This article was published on February 19, 2019

The differences between cryptocurrencies, virtual, and digital currencies

Confused? We got you.

The differences between cryptocurrencies, virtual, and digital currencies
Yessi Bello Perez
Story by

Yessi Bello Perez

Former Senior Writer, Growth Quarters

Welcome to Hard Fork Basics, a collection of tips, tricks, guides, and advice to keep you up to date in the cryptocurrency and blockchain world.

Rife with complex terminology, the world of cryptocurrency can be daunting at the best of times, but things got even more confusing last week when JPMorgan announced the launch of its own coin, which many argued was a digital currency – possibly a stablecoin – but most definitely not a cryptocurrency.

With this in mind, Hard Fork put together a primer on the differences between cryptocurrencies, digital, and virtual currencies – three terms that are often used indiscriminately but don’t actually mean the same thing.

Defining digital currencies

Digital currency is the blanket term used to describe all electronic money, that includes both virtual currency and cryptocurrency. It can be regulated or unregulated.

It’s only available in digital or electronic form and unlike a dollar bill or a coin, it’s intangible. Digital currencies, which can only be owned and spent using electronic wallets or designated connected networks, are also commonly called digital money, or cyber cash.

The lack of intermediaries means transactions are typically instantaneous and incur no or little fees.

If what critics say is true, JPMorgan’s coin, for example, would classify as a digital currency because it doesn’t operate on a blockchain, it’s used online, and its intended use is to transfer funds between the financial giant and its clients.

What about virtual currencies?

Virtual currencies are a type of digital currency, typically controlled by its creators and used and accepted among the members of a specific virtual community

Here is where it gets a little confusing: all virtual currencies are digital (they exist online only), but not all digital currencies are virtual, because they exist outside a specific virtual environment.

Essentially, virtual currency is a representation of monetary value issued, managed, and controlled by private issuers for the transaction of peer-to-peer payments. They are sometimes represented in terms of tokens and may be unregulated without a legal tender such as coins or banknotes.

Unlike fiat currency, virtual currency is not issued by a bank. This lack of regulation means virtual currencies are susceptible to price swings.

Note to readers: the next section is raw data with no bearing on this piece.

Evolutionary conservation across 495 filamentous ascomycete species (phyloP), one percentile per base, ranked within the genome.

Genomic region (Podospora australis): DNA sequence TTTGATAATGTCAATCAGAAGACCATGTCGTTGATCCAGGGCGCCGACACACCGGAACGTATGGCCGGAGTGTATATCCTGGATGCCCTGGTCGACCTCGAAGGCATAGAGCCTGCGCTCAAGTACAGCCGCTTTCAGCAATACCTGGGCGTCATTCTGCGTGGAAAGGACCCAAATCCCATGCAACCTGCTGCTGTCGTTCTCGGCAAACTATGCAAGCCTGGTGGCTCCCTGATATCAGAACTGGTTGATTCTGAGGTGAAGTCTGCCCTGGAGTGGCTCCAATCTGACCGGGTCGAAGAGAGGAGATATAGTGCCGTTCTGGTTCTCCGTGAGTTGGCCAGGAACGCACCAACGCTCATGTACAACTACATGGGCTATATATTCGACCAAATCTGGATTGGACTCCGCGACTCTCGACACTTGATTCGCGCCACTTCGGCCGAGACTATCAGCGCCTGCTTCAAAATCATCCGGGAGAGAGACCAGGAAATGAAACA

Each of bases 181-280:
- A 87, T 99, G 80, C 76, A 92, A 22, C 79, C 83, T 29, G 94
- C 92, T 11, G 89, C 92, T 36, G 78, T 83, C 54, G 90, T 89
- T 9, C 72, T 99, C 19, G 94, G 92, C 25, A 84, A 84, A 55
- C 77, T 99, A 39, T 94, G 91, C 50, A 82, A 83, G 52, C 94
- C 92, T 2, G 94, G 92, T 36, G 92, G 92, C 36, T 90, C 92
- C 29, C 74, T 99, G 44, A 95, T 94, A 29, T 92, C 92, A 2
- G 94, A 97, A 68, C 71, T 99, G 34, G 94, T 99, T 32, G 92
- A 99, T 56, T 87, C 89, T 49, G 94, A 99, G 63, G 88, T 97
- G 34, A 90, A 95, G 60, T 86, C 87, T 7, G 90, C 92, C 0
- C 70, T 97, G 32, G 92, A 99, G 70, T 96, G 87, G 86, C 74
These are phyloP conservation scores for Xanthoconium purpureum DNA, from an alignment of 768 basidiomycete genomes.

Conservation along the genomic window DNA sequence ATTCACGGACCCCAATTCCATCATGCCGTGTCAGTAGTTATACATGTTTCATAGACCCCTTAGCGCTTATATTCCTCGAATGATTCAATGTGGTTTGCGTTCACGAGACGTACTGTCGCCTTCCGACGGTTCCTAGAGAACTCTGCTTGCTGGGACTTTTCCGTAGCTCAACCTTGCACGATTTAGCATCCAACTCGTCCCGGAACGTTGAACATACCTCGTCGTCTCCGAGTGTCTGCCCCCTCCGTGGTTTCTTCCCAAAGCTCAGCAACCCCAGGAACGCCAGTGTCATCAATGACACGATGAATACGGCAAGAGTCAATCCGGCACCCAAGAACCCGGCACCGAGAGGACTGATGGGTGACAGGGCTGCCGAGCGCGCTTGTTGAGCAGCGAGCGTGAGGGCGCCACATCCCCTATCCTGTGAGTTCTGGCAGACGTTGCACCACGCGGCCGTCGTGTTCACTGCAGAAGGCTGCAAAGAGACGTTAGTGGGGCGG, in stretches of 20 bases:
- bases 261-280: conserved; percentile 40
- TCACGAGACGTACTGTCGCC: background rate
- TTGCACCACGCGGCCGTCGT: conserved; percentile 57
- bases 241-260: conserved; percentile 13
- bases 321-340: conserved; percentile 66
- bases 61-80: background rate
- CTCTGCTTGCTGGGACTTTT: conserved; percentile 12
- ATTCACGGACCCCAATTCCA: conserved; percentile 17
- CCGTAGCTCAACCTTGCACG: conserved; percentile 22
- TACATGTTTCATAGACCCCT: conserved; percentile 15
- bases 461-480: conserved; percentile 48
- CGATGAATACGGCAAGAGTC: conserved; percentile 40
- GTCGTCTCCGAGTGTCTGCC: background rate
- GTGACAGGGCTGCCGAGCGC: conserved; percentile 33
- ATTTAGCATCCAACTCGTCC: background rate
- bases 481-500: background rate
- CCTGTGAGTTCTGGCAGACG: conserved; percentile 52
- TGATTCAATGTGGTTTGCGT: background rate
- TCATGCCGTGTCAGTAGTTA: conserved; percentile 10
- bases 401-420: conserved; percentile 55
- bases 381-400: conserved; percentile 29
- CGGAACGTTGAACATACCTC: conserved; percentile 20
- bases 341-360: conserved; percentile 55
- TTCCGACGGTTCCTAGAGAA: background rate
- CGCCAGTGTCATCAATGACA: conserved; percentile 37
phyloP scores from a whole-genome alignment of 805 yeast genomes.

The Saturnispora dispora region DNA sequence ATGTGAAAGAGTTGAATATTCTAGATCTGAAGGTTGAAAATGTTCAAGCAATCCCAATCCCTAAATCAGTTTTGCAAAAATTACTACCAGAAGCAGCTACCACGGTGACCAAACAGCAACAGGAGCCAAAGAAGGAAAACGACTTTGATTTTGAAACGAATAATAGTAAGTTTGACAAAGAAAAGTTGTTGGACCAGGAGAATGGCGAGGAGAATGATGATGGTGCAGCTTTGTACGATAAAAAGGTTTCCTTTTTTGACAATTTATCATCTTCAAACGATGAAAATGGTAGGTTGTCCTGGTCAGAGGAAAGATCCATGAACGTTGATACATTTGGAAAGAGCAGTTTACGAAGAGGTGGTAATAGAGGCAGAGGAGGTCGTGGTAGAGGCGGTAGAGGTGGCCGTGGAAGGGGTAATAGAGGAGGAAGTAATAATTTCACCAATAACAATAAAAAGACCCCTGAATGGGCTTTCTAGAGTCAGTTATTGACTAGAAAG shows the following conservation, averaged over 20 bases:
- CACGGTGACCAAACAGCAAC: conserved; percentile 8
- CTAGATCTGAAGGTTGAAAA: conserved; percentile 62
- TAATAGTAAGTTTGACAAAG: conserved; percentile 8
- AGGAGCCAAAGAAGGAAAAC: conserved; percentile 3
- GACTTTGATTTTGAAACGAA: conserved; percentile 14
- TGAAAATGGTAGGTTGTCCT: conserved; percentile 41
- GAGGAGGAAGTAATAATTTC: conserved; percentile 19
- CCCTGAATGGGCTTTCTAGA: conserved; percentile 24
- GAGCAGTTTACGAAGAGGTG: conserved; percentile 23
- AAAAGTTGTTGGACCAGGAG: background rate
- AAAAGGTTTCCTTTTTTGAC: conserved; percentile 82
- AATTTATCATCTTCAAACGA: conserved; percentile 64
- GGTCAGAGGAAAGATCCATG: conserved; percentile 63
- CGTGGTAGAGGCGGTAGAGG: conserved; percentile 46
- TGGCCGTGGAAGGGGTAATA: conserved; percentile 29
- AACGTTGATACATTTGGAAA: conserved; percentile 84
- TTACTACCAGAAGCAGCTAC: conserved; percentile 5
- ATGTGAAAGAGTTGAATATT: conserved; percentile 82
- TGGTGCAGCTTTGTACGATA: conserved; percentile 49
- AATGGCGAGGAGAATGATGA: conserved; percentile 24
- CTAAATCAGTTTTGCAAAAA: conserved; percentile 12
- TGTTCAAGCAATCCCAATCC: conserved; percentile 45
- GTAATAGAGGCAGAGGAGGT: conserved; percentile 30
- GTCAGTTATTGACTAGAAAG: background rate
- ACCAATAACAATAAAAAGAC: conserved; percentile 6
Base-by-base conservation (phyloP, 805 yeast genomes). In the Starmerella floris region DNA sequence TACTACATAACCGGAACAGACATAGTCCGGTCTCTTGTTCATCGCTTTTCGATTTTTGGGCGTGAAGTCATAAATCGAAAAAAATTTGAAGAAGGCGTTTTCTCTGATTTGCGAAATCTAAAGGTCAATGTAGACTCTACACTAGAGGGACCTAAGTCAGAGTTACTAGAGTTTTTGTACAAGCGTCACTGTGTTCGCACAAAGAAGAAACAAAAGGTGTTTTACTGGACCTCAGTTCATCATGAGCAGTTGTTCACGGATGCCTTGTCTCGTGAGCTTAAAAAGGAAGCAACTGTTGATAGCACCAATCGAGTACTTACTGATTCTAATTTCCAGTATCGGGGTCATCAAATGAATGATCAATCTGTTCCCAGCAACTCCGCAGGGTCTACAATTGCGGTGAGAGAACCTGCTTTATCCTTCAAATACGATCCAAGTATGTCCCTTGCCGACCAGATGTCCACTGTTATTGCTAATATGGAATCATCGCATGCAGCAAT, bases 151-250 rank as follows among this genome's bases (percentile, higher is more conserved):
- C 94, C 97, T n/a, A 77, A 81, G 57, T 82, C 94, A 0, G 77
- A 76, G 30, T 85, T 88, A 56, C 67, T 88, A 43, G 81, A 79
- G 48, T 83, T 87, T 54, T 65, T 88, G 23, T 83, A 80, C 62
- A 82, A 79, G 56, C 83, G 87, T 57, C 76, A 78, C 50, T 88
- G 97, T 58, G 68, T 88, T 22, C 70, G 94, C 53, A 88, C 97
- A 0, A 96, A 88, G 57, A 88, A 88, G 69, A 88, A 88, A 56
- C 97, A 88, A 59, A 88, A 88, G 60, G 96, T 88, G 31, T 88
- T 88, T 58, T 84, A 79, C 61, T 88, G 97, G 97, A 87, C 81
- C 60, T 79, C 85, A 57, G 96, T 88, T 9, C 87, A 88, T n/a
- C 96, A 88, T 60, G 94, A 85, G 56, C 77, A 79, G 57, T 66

Cryptocurrencies such as Bitcoin and Ethereum are considered to be virtual currencies.

So, what is a cryptocurrency?

The ‘crypto’ in ‘cryptocurrency’ refers to the fact that many encryption algorithms and cryptographic techniques are used to ensure security across the network. This level of security also makes cryptocurrencies hard to counterfeit.

Many cryptocurrencies operate as blockchain-based decentralized systems without the need for a trusted third-party such as a central bank, or credit card company. In this instance, peer-to-peer transfers are facilitated through the use of private and public keys.

Bitcoin is undoubtedly the most well-known – and most widely used – blockchain-based cryptocurrency. It’s also the most valuable, currently sitting at $3,821 per coin.

Although Bitcoin is the most popular, it’s not the only cryptocurrency. There are many alternatives, or altcoins, such as Litecoin and Monero. Some of these mimic Bitcoin, while others are forks, or simply new cryptocurrencies that have split, or derived, from an existing one.

Due to their virtual nature, cryptocurrencies do not have a central repository, meaning they can be wiped out by a computer crash if there’s no backup copy of the holdings or if the user misplaces their private key.

Unlike cash, which is entirely anonymous, transactions carried out with cryptocurrencies can, in the case of Bitcoin, be traced on the blockchain without initially knowing participants’ identities.

It’s worth noting, however, that some cryptocurrencies are less private than others. For example, Dash, ZCash, and Monero are far more difficult to trace than Bitcoin.

On another note, cryptocurrencies tend to be characterized by price volatility because their value is based solely on supply and demand.

Summarizing the findings

To summarize, digital currency is the blanket term used to refer to money that exists solely in the digital space. Virtual currencies and cryptocurrencies are digital currencies because they exist online.

Virtual currencies are a form of digital currency available in the virtual world (think of exclusive online communities created by developers).

Cryptocurrencies are digital currencies because they exist online, but they are also virtual currencies created with cryptographic algorithms.

So, while we may often see the terms digital, virtual, and cryptocurrency cobbled together, it’s important to understand the nuances between the three. Use them wisely!

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